Politics and trade have long had an impact on automotive production. Japanese manufacturers raced to set up U.S. plants to sidestep supposedly “voluntary” restrictions on imports back in the 1980s.

Now, foreign-owned brands, in general, are motivated by mandates in the Inflation Reduction Act covering EV incentives. To qualify for up to $7,500 per vehicle in tax credits, vehicles must be assembled in the U.S. – or a small handful of trade partners – and their batteries and battery materials must be locally sourced, as well.

That’s drawing still more production to the U.S., and adding more brand names, such as Polestar which is sharing a facility with Volvo in Charleston, South Carolina.

Tesla enters the equation

Lucid pre-delivery inspecton line Sept 2021

Lucid is one of three domestic EV start-ups building vehicles in the U.S.

Since Honda launched production in Ohio, Detroit automakers have closed dozens of plants, a big wave of shutdowns triggered by the Great Recession and the bankruptcies of General Motors and Chrysler.

The overall trend continues downward, though a handful of those facilities have since reopened. And Ford, in particular, is setting up Blue Oval City, its largest manufacturing complex ever. The facility, near Memphis, is set to produce next-generation EVs.

Battery-electric vehicles are expected to play an increasing role in the U.S. automotive market over the coming years, and its brought a handful of new domestic entrants into the industry. Tesla launched production in Fremont, California out of a factory that was once run by General Motors and later became a GM-Toyota joint venture. Tesla has since set up a second U.S. assembly plant in Texas.

Several other start-ups have laid out plans to set up U.S. plants. The two now operating are Rivian and Lucid. Combined with Tesla, they produced 754,342 vehicles domestically last year.

Foreign cars are more “American”

Tesla Model Y - with surfboard

The Tesla Model Y led the list of the most “American-made” vehicles, but seven of the top 10 models were from foreign-owned brands.

By at least one count, foreign-owned manufacturers can lay claim to being more “American” than the Detroit Big Three.

Six of the ten vehicles topping the list in the 19th annual American-made index came from Japanese brands, including Honda, Lexus and Toyota. One was German – the all-electric Volkswagen ID.4 built in Tennessee. Tesla had two models on the list, including the top-ranked Model Y. Only one vehicle, the eighth-ranked Jeep Gladiator, made the cut.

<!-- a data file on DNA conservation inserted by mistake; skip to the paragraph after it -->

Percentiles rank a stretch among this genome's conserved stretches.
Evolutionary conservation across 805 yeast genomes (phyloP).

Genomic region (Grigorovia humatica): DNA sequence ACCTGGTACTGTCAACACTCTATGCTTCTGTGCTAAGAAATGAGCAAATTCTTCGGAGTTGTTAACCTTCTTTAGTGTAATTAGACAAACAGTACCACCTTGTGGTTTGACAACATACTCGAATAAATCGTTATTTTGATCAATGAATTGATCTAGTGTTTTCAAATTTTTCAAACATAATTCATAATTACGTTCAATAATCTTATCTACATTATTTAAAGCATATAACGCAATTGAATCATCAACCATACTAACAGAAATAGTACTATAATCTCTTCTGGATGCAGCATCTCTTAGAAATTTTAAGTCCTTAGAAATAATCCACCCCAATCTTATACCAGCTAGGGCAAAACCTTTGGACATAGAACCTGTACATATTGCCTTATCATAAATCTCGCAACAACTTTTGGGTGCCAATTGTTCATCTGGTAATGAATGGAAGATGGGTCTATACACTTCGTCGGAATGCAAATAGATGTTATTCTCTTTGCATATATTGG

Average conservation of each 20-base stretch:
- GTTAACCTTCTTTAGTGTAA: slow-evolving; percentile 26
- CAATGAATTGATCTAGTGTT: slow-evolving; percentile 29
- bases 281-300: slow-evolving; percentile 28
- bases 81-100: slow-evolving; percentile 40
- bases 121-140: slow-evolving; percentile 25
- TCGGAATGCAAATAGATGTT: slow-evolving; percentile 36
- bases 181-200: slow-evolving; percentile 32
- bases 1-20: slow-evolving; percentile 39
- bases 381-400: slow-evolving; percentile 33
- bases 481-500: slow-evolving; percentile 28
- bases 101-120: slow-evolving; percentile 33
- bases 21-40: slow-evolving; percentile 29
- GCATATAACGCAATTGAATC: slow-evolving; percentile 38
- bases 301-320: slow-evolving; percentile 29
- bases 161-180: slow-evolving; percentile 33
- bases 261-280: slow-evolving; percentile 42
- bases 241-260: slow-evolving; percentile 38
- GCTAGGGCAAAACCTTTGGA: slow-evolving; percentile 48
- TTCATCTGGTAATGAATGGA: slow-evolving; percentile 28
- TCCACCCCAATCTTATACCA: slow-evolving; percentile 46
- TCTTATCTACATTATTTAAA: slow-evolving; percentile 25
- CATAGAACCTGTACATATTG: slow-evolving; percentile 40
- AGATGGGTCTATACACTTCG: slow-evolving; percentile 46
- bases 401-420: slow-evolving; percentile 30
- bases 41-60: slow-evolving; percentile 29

“Pundits champion homegrown corporations as the key to investments in local and state economies,” said Patrick Masterson, the editor at who oversaw the study. “However, when it comes to the global automotive industry, the badge on the hood doesn’t always reveal a vehicle’s economic contributions. In fact, 66% of vehicles on’s 2024 American-Made Index come from foreign automakers that support communities in Alabama, Indiana, Michigan and Ohio.”

The UAW takes aim

VW union image 3

UAW Pres. Sean Fain led a rally outside the VW plant in Chattanooga ahead of the historic vote that saw it win representation rights.

The rise in production by foreign-owned manufacturers has led to a number of changes. The vast majority of their facilities are based in southern states, including Alabama, Georgia, South Carolina and Texas.

Most of those states have very low representation by organized labor. And, until now, none of the foreign-owned plants had been won over by the United Auto Workers Union. If anything, the UAW had lost in several tries to gain representation rights at Honda, Nissan and VW.

That could change. Following big contract wins with the Detroit automakers last autumn, UAW president Sean Fain made organizing the so-called “transplants” a top priority. In April, the union scored a historic win, workers at VW’s Chattanooga plant overwhelming voting in favor of the UAW.

But the union subsequently suffered a crushing defeat at the Mercedes-Benz plant in Vance, Alabama. It is currently studying what went wrong there and moving ahead with organizing drives at other transplants. It’s widely expected to next try a vote at a Toyota plant. How that turns out could determine whether it moves forward at other foreign-owned facilities or settles for its one win at Volkswagen.